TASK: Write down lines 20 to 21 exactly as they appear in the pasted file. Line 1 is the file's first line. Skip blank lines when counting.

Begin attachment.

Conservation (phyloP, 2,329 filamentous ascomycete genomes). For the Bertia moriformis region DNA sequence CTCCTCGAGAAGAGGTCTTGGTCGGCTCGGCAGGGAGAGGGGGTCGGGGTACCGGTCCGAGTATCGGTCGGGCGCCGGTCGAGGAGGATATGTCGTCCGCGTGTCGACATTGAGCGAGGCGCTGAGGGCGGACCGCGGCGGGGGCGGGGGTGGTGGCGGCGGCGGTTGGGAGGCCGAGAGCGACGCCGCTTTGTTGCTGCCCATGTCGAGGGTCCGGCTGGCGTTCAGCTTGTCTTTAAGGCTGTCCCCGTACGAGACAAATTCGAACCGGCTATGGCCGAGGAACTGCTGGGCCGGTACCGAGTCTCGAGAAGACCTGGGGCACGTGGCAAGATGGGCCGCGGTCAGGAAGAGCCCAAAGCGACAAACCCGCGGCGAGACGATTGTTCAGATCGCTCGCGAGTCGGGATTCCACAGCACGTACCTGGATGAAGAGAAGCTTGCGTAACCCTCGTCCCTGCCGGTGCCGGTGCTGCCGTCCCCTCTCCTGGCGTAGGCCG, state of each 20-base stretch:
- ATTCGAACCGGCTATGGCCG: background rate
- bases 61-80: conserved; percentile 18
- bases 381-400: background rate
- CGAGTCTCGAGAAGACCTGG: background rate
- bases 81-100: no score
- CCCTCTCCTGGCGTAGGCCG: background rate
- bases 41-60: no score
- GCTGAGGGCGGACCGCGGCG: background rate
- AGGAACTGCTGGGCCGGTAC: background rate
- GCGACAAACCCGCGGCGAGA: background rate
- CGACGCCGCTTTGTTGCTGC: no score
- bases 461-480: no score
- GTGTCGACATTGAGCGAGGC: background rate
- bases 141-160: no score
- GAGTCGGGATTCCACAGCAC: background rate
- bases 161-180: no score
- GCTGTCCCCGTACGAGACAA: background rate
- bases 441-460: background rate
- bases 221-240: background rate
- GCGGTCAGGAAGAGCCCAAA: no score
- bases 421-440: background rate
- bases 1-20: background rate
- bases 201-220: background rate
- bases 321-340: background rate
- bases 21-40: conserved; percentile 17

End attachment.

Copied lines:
- bases 221-240: background rate
- GCGGTCAGGAAGAGCCCAAA: no score